Travel, tourism and hospitality has a history of attracting entrepreneurs inspired by the vertical’s complexities and eager to bring innovation to the world’s largest industry. While established travel companies are continually developing new products and services, startups are often the first to leverage emerging technologies, challenge conventional business models and drive change.
Established in 2008, The Travel Innovation Summit@The Phocuswright Conference is the industry’s premier showcase for innovative travel technologies and applications. Since its inception, The Travel Innovation Summit has featured 126 travel startups, which have in total raised nearly US$700 million. Phocuswright closely follows travel startup and investment developments worldwide, publishing the results in its "State of Startups" spotlight, now in its third edition.
This analysis tracks the global travel startup landscape from 2005 to 2013, examining more than 700 startups founded during this period. The article breaks out startup developments and funding by region, with detailed analysis by both vertical (i.e., travel segment) and horizontal (i.e., technology, medium or business focus).
- Key Findings
- Areas of Analysis
- The State of Startups: Number of Companies and Funding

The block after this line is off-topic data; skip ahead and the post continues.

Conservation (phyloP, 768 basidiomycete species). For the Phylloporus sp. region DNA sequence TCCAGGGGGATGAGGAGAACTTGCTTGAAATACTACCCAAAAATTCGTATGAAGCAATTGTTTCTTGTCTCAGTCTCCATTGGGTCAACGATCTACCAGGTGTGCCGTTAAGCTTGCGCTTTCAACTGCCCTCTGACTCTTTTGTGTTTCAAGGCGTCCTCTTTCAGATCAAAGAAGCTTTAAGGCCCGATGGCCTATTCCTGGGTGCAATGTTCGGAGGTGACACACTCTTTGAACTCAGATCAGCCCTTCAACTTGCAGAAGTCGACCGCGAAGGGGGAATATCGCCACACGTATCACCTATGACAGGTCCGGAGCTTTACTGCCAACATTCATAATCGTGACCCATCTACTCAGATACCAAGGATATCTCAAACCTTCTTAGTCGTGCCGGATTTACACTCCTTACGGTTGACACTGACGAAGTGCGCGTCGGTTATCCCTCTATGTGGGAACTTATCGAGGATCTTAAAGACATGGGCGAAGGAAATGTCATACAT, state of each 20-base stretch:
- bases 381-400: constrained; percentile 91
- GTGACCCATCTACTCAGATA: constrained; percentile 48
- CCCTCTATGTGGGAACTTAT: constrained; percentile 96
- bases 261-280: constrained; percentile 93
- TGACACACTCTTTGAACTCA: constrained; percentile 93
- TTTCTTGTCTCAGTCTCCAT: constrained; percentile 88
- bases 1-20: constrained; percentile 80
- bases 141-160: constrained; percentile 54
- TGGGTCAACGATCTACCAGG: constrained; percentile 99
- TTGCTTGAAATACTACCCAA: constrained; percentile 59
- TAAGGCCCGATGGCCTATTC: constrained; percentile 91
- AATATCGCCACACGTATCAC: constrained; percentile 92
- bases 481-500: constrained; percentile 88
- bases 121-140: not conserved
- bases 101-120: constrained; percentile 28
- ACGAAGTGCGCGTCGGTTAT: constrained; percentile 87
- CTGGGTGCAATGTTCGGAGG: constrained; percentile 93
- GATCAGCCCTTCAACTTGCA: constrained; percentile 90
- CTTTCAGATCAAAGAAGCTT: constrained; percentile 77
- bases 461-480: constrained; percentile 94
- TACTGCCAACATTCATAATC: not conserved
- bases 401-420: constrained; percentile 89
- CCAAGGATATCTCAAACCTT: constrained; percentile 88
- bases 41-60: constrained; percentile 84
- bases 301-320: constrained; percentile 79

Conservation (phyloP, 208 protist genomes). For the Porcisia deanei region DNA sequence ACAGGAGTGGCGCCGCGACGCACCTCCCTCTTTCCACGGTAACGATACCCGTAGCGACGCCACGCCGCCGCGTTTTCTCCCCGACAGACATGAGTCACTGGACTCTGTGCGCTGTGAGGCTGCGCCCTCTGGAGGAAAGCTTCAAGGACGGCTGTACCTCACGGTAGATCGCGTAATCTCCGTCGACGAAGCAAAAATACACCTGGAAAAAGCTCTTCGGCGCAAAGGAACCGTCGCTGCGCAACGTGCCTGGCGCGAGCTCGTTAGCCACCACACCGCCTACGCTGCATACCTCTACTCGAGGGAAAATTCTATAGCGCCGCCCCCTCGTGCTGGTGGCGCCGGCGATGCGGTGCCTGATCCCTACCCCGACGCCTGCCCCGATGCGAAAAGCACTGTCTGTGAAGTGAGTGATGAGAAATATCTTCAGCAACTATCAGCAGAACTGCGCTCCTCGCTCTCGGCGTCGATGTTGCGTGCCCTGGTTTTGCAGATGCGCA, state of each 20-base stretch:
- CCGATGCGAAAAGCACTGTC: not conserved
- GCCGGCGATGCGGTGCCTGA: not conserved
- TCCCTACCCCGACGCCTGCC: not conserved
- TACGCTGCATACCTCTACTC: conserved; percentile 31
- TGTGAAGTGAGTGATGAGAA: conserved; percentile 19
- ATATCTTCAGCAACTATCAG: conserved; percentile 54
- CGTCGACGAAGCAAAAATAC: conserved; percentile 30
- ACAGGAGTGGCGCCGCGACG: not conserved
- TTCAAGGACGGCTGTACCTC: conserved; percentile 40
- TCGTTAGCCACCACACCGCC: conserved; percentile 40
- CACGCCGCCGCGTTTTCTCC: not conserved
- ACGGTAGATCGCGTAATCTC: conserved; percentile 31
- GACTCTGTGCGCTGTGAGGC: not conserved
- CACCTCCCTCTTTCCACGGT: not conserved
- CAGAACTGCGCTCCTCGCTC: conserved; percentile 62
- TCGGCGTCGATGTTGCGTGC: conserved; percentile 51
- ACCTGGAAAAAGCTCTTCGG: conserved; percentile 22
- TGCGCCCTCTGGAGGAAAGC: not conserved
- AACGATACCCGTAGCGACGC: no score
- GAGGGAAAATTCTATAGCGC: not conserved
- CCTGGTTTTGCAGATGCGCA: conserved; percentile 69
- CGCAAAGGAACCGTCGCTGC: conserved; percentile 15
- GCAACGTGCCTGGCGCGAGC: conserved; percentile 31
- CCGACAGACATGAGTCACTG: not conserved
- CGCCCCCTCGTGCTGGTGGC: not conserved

- Regional Analysis: Asia Rising
- The Exit
- Startups by Vertical: Lodging, Air and Ground Transport Dominate
- Startups by Horizontal: Technology and Commercial Innovation Reign
- Investor Roundup: Follow the Money
Phocuswright created a database of more than 700 online travel and technology companies founded since 2005 to track the volume of startups and investment, and assess commercial and technological areas of focus. A complete list of the startups studied, including funding and descriptive information, is available in the Appendix.
To qualify for the analysis, each company was required to meet the
1) Travel focus: The company must have a clear commercial focus on online travel or travel technology.
2) Founding year (2005 or later): Companies had to be founded in or after 2005. Note that a handful of exceptions were made for companies that were founded earlier, but that either received significant rounds of funding or where acquired from 2005-2013.
3) Technology, commercial or segment innovation: Startups had to demonstrate some degree of innovation, whether in technology, commercial model, or application of existing technology/models to a new area of the travel industry (e.g., bringing online booking to vacation rentals).
4) Business activity: Companies had to demonstrate business activity; startups in stealth mode or still in private beta were generally not included unless significant funding rounds could be verified.
The information in this spotlight is based on company filings and
statements, interviews with company executives, and data from third
parties such as AngelList, CrunchBase, Skift, Tnooz TLabs and venture capital publications. Financial information has been included wherever possible, including angel and venture rounds, private equity and industry acquisitions. The analysis excludes public offerings and acquisitions of public companies. All funding rounds are represented in U.S. dollars.